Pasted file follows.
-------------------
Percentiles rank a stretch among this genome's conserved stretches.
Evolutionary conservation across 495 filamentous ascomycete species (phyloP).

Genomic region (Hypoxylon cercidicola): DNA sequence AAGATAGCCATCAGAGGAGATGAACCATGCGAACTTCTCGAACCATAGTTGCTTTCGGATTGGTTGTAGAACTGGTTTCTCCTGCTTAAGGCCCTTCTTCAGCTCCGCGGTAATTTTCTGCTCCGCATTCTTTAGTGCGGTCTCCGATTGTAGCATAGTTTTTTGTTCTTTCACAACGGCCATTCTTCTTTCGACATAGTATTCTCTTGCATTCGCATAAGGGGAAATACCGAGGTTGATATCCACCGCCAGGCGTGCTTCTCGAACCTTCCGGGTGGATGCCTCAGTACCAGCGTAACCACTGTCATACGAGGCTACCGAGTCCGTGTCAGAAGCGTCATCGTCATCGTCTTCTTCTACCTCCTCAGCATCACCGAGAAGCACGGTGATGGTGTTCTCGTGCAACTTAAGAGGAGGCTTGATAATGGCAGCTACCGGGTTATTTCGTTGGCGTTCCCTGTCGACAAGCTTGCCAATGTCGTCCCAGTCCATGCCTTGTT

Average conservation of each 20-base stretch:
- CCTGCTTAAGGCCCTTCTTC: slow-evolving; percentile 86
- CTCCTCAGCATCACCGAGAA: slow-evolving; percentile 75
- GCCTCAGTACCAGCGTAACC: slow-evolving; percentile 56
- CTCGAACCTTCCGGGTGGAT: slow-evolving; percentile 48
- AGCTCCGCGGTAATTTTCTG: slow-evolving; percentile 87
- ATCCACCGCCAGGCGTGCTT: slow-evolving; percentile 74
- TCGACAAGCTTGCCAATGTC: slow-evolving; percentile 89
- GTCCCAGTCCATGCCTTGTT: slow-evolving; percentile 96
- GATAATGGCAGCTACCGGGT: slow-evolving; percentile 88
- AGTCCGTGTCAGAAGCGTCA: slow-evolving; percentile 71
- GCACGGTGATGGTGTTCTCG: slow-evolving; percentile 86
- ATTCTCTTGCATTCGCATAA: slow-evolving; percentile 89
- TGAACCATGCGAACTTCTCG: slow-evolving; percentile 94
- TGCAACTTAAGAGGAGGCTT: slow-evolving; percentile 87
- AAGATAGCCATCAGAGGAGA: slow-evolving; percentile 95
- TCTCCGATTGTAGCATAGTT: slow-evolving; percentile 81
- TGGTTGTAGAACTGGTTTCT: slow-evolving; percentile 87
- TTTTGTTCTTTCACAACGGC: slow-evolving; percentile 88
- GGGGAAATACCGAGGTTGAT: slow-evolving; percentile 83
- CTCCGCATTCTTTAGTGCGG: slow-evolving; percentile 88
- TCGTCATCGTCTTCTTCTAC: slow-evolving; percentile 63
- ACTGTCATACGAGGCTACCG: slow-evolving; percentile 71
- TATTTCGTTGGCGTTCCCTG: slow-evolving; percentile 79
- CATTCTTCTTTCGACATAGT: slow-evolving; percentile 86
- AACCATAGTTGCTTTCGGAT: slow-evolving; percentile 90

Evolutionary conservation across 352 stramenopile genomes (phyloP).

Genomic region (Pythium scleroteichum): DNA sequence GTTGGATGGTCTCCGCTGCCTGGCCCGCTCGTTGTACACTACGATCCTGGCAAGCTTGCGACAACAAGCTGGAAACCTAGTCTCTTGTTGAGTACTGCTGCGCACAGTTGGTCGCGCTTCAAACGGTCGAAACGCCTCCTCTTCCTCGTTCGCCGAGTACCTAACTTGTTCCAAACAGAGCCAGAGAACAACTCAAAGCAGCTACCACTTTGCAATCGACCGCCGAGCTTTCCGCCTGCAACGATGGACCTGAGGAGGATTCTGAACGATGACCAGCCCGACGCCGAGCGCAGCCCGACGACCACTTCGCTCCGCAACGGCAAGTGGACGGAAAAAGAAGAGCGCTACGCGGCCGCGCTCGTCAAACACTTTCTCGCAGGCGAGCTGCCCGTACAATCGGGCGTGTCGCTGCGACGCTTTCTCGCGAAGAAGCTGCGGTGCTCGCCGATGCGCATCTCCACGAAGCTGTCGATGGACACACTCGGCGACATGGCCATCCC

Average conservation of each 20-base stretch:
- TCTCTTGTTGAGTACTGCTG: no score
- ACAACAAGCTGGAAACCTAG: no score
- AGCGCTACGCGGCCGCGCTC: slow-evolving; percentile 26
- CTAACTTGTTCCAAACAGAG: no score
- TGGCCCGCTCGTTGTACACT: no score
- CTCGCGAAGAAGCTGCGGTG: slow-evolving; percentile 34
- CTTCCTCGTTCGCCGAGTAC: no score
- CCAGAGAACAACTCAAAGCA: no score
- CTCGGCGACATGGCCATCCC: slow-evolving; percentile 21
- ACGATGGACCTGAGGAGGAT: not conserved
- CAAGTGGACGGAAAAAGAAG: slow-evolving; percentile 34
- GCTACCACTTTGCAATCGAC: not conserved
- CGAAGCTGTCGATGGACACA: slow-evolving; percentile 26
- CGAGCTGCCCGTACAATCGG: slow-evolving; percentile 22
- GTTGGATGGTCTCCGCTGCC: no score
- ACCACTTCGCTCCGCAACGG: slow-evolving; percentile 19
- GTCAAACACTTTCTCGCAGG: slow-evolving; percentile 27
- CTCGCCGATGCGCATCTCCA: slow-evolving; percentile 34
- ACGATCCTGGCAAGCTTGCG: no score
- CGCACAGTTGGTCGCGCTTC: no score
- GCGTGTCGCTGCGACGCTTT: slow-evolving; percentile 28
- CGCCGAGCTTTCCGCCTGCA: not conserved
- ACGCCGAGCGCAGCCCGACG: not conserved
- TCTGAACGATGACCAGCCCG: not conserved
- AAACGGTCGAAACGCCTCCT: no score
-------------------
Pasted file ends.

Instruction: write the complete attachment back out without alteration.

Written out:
Percentiles rank a stretch among this genome's conserved stretches.
Evolutionary conservation across 495 filamentous ascomycete species (phyloP).

Genomic region (Hypoxylon cercidicola): DNA sequence AAGATAGCCATCAGAGGAGATGAACCATGCGAACTTCTCGAACCATAGTTGCTTTCGGATTGGTTGTAGAACTGGTTTCTCCTGCTTAAGGCCCTTCTTCAGCTCCGCGGTAATTTTCTGCTCCGCATTCTTTAGTGCGGTCTCCGATTGTAGCATAGTTTTTTGTTCTTTCACAACGGCCATTCTTCTTTCGACATAGTATTCTCTTGCATTCGCATAAGGGGAAATACCGAGGTTGATATCCACCGCCAGGCGTGCTTCTCGAACCTTCCGGGTGGATGCCTCAGTACCAGCGTAACCACTGTCATACGAGGCTACCGAGTCCGTGTCAGAAGCGTCATCGTCATCGTCTTCTTCTACCTCCTCAGCATCACCGAGAAGCACGGTGATGGTGTTCTCGTGCAACTTAAGAGGAGGCTTGATAATGGCAGCTACCGGGTTATTTCGTTGGCGTTCCCTGTCGACAAGCTTGCCAATGTCGTCCCAGTCCATGCCTTGTT

Average conservation of each 20-base stretch:
- CCTGCTTAAGGCCCTTCTTC: slow-evolving; percentile 86
- CTCCTCAGCATCACCGAGAA: slow-evolving; percentile 75
- GCCTCAGTACCAGCGTAACC: slow-evolving; percentile 56
- CTCGAACCTTCCGGGTGGAT: slow-evolving; percentile 48
- AGCTCCGCGGTAATTTTCTG: slow-evolving; percentile 87
- ATCCACCGCCAGGCGTGCTT: slow-evolving; percentile 74
- TCGACAAGCTTGCCAATGTC: slow-evolving; percentile 89
- GTCCCAGTCCATGCCTTGTT: slow-evolving; percentile 96
- GATAATGGCAGCTACCGGGT: slow-evolving; percentile 88
- AGTCCGTGTCAGAAGCGTCA: slow-evolving; percentile 71
- GCACGGTGATGGTGTTCTCG: slow-evolving; percentile 86
- ATTCTCTTGCATTCGCATAA: slow-evolving; percentile 89
- TGAACCATGCGAACTTCTCG: slow-evolving; percentile 94
- TGCAACTTAAGAGGAGGCTT: slow-evolving; percentile 87
- AAGATAGCCATCAGAGGAGA: slow-evolving; percentile 95
- TCTCCGATTGTAGCATAGTT: slow-evolving; percentile 81
- TGGTTGTAGAACTGGTTTCT: slow-evolving; percentile 87
- TTTTGTTCTTTCACAACGGC: slow-evolving; percentile 88
- GGGGAAATACCGAGGTTGAT: slow-evolving; percentile 83
- CTCCGCATTCTTTAGTGCGG: slow-evolving; percentile 88
- TCGTCATCGTCTTCTTCTAC: slow-evolving; percentile 63
- ACTGTCATACGAGGCTACCG: slow-evolving; percentile 71
- TATTTCGTTGGCGTTCCCTG: slow-evolving; percentile 79
- CATTCTTCTTTCGACATAGT: slow-evolving; percentile 86
- AACCATAGTTGCTTTCGGAT: slow-evolving; percentile 90

Evolutionary conservation across 352 stramenopile genomes (phyloP).

Genomic region (Pythium scleroteichum): DNA sequence GTTGGATGGTCTCCGCTGCCTGGCCCGCTCGTTGTACACTACGATCCTGGCAAGCTTGCGACAACAAGCTGGAAACCTAGTCTCTTGTTGAGTACTGCTGCGCACAGTTGGTCGCGCTTCAAACGGTCGAAACGCCTCCTCTTCCTCGTTCGCCGAGTACCTAACTTGTTCCAAACAGAGCCAGAGAACAACTCAAAGCAGCTACCACTTTGCAATCGACCGCCGAGCTTTCCGCCTGCAACGATGGACCTGAGGAGGATTCTGAACGATGACCAGCCCGACGCCGAGCGCAGCCCGACGACCACTTCGCTCCGCAACGGCAAGTGGACGGAAAAAGAAGAGCGCTACGCGGCCGCGCTCGTCAAACACTTTCTCGCAGGCGAGCTGCCCGTACAATCGGGCGTGTCGCTGCGACGCTTTCTCGCGAAGAAGCTGCGGTGCTCGCCGATGCGCATCTCCACGAAGCTGTCGATGGACACACTCGGCGACATGGCCATCCC

Average conservation of each 20-base stretch:
- TCTCTTGTTGAGTACTGCTG: no score
- ACAACAAGCTGGAAACCTAG: no score
- AGCGCTACGCGGCCGCGCTC: slow-evolving; percentile 26
- CTAACTTGTTCCAAACAGAG: no score
- TGGCCCGCTCGTTGTACACT: no score
- CTCGCGAAGAAGCTGCGGTG: slow-evolving; percentile 34
- CTTCCTCGTTCGCCGAGTAC: no score
- CCAGAGAACAACTCAAAGCA: no score
- CTCGGCGACATGGCCATCCC: slow-evolving; percentile 21
- ACGATGGACCTGAGGAGGAT: not conserved
- CAAGTGGACGGAAAAAGAAG: slow-evolving; percentile 34
- GCTACCACTTTGCAATCGAC: not conserved
- CGAAGCTGTCGATGGACACA: slow-evolving; percentile 26
- CGAGCTGCCCGTACAATCGG: slow-evolving; percentile 22
- GTTGGATGGTCTCCGCTGCC: no score
- ACCACTTCGCTCCGCAACGG: slow-evolving; percentile 19
- GTCAAACACTTTCTCGCAGG: slow-evolving; percentile 27
- CTCGCCGATGCGCATCTCCA: slow-evolving; percentile 34
- ACGATCCTGGCAAGCTTGCG: no score
- CGCACAGTTGGTCGCGCTTC: no score
- GCGTGTCGCTGCGACGCTTT: slow-evolving; percentile 28
- CGCCGAGCTTTCCGCCTGCA: not conserved
- ACGCCGAGCGCAGCCCGACG: not conserved
- TCTGAACGATGACCAGCCCG: not conserved
- AAACGGTCGAAACGCCTCCT: no score